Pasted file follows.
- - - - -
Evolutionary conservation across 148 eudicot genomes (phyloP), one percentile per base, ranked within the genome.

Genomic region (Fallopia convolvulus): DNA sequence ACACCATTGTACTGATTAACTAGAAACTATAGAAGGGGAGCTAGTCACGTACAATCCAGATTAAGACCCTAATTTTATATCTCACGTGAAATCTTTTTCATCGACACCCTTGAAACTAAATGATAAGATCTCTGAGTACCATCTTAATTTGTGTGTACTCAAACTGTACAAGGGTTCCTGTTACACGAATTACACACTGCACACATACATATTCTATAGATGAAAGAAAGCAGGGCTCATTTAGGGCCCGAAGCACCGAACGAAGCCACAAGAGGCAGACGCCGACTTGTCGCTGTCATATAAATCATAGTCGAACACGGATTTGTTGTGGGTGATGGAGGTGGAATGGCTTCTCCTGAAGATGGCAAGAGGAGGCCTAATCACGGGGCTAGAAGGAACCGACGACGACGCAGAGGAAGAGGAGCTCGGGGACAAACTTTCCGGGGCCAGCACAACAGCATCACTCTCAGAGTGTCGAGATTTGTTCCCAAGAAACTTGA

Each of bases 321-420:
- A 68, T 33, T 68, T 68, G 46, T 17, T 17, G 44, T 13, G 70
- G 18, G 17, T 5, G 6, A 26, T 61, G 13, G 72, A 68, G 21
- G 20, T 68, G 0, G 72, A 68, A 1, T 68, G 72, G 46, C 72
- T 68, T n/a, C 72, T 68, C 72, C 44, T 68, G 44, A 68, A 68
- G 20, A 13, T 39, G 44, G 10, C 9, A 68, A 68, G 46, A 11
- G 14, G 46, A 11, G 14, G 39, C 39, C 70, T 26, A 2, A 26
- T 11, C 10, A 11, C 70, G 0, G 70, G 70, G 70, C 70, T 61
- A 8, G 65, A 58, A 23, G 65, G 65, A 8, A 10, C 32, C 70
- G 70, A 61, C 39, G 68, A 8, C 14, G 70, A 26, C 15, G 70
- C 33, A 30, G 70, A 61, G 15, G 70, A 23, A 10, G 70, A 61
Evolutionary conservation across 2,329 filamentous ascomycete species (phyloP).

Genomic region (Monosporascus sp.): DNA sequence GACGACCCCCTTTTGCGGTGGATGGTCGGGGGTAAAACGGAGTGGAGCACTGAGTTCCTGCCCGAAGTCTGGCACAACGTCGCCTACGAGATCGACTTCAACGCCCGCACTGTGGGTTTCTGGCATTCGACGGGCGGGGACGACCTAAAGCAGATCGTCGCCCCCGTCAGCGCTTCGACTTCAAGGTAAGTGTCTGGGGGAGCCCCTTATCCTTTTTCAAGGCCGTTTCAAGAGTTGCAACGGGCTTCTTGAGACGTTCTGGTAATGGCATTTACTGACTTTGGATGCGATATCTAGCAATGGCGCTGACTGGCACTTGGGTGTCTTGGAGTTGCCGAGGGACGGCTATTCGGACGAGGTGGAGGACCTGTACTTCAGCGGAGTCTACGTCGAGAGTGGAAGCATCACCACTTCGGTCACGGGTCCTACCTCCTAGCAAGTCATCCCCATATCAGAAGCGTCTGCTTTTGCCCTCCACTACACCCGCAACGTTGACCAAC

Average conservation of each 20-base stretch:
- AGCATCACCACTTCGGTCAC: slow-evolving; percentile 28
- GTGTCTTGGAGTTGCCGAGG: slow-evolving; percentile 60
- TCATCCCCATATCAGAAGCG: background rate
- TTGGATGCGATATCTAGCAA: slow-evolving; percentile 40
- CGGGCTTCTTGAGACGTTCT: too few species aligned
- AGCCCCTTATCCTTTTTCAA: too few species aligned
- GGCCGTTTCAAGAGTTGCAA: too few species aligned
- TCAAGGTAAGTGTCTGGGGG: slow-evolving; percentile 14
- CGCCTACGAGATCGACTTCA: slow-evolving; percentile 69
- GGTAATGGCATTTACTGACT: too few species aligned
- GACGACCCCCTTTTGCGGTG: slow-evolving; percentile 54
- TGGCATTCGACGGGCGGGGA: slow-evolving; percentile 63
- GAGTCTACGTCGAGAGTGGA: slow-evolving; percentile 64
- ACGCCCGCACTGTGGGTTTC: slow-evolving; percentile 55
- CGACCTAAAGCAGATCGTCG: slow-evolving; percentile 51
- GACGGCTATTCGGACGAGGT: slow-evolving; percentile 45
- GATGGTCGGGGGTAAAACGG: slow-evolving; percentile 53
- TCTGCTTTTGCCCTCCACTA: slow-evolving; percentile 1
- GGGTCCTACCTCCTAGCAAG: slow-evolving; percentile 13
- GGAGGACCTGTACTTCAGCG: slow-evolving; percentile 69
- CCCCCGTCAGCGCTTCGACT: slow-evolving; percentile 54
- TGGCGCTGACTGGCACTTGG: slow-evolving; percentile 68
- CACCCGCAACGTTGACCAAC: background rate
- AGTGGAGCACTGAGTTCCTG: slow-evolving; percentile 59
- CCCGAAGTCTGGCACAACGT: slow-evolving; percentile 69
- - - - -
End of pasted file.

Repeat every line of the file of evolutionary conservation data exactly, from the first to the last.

Evolutionary conservation across 148 eudicot genomes (phyloP), one percentile per base, ranked within the genome.

Genomic region (Fallopia convolvulus): DNA sequence ACACCATTGTACTGATTAACTAGAAACTATAGAAGGGGAGCTAGTCACGTACAATCCAGATTAAGACCCTAATTTTATATCTCACGTGAAATCTTTTTCATCGACACCCTTGAAACTAAATGATAAGATCTCTGAGTACCATCTTAATTTGTGTGTACTCAAACTGTACAAGGGTTCCTGTTACACGAATTACACACTGCACACATACATATTCTATAGATGAAAGAAAGCAGGGCTCATTTAGGGCCCGAAGCACCGAACGAAGCCACAAGAGGCAGACGCCGACTTGTCGCTGTCATATAAATCATAGTCGAACACGGATTTGTTGTGGGTGATGGAGGTGGAATGGCTTCTCCTGAAGATGGCAAGAGGAGGCCTAATCACGGGGCTAGAAGGAACCGACGACGACGCAGAGGAAGAGGAGCTCGGGGACAAACTTTCCGGGGCCAGCACAACAGCATCACTCTCAGAGTGTCGAGATTTGTTCCCAAGAAACTTGA

Each of bases 321-420:
- A 68, T 33, T 68, T 68, G 46, T 17, T 17, G 44, T 13, G 70
- G 18, G 17, T 5, G 6, A 26, T 61, G 13, G 72, A 68, G 21
- G 20, T 68, G 0, G 72, A 68, A 1, T 68, G 72, G 46, C 72
- T 68, T n/a, C 72, T 68, C 72, C 44, T 68, G 44, A 68, A 68
- G 20, A 13, T 39, G 44, G 10, C 9, A 68, A 68, G 46, A 11
- G 14, G 46, A 11, G 14, G 39, C 39, C 70, T 26, A 2, A 26
- T 11, C 10, A 11, C 70, G 0, G 70, G 70, G 70, C 70, T 61
- A 8, G 65, A 58, A 23, G 65, G 65, A 8, A 10, C 32, C 70
- G 70, A 61, C 39, G 68, A 8, C 14, G 70, A 26, C 15, G 70
- C 33, A 30, G 70, A 61, G 15, G 70, A 23, A 10, G 70, A 61
Evolutionary conservation across 2,329 filamentous ascomycete species (phyloP).

Genomic region (Monosporascus sp.): DNA sequence GACGACCCCCTTTTGCGGTGGATGGTCGGGGGTAAAACGGAGTGGAGCACTGAGTTCCTGCCCGAAGTCTGGCACAACGTCGCCTACGAGATCGACTTCAACGCCCGCACTGTGGGTTTCTGGCATTCGACGGGCGGGGACGACCTAAAGCAGATCGTCGCCCCCGTCAGCGCTTCGACTTCAAGGTAAGTGTCTGGGGGAGCCCCTTATCCTTTTTCAAGGCCGTTTCAAGAGTTGCAACGGGCTTCTTGAGACGTTCTGGTAATGGCATTTACTGACTTTGGATGCGATATCTAGCAATGGCGCTGACTGGCACTTGGGTGTCTTGGAGTTGCCGAGGGACGGCTATTCGGACGAGGTGGAGGACCTGTACTTCAGCGGAGTCTACGTCGAGAGTGGAAGCATCACCACTTCGGTCACGGGTCCTACCTCCTAGCAAGTCATCCCCATATCAGAAGCGTCTGCTTTTGCCCTCCACTACACCCGCAACGTTGACCAAC

Average conservation of each 20-base stretch:
- AGCATCACCACTTCGGTCAC: slow-evolving; percentile 28
- GTGTCTTGGAGTTGCCGAGG: slow-evolving; percentile 60
- TCATCCCCATATCAGAAGCG: background rate
- TTGGATGCGATATCTAGCAA: slow-evolving; percentile 40
- CGGGCTTCTTGAGACGTTCT: too few species aligned
- AGCCCCTTATCCTTTTTCAA: too few species aligned
- GGCCGTTTCAAGAGTTGCAA: too few species aligned
- TCAAGGTAAGTGTCTGGGGG: slow-evolving; percentile 14
- CGCCTACGAGATCGACTTCA: slow-evolving; percentile 69
- GGTAATGGCATTTACTGACT: too few species aligned
- GACGACCCCCTTTTGCGGTG: slow-evolving; percentile 54
- TGGCATTCGACGGGCGGGGA: slow-evolving; percentile 63
- GAGTCTACGTCGAGAGTGGA: slow-evolving; percentile 64
- ACGCCCGCACTGTGGGTTTC: slow-evolving; percentile 55
- CGACCTAAAGCAGATCGTCG: slow-evolving; percentile 51
- GACGGCTATTCGGACGAGGT: slow-evolving; percentile 45
- GATGGTCGGGGGTAAAACGG: slow-evolving; percentile 53
- TCTGCTTTTGCCCTCCACTA: slow-evolving; percentile 1
- GGGTCCTACCTCCTAGCAAG: slow-evolving; percentile 13
- GGAGGACCTGTACTTCAGCG: slow-evolving; percentile 69
- CCCCCGTCAGCGCTTCGACT: slow-evolving; percentile 54
- TGGCGCTGACTGGCACTTGG: slow-evolving; percentile 68
- CACCCGCAACGTTGACCAAC: background rate
- AGTGGAGCACTGAGTTCCTG: slow-evolving; percentile 59
- CCCGAAGTCTGGCACAACGT: slow-evolving; percentile 69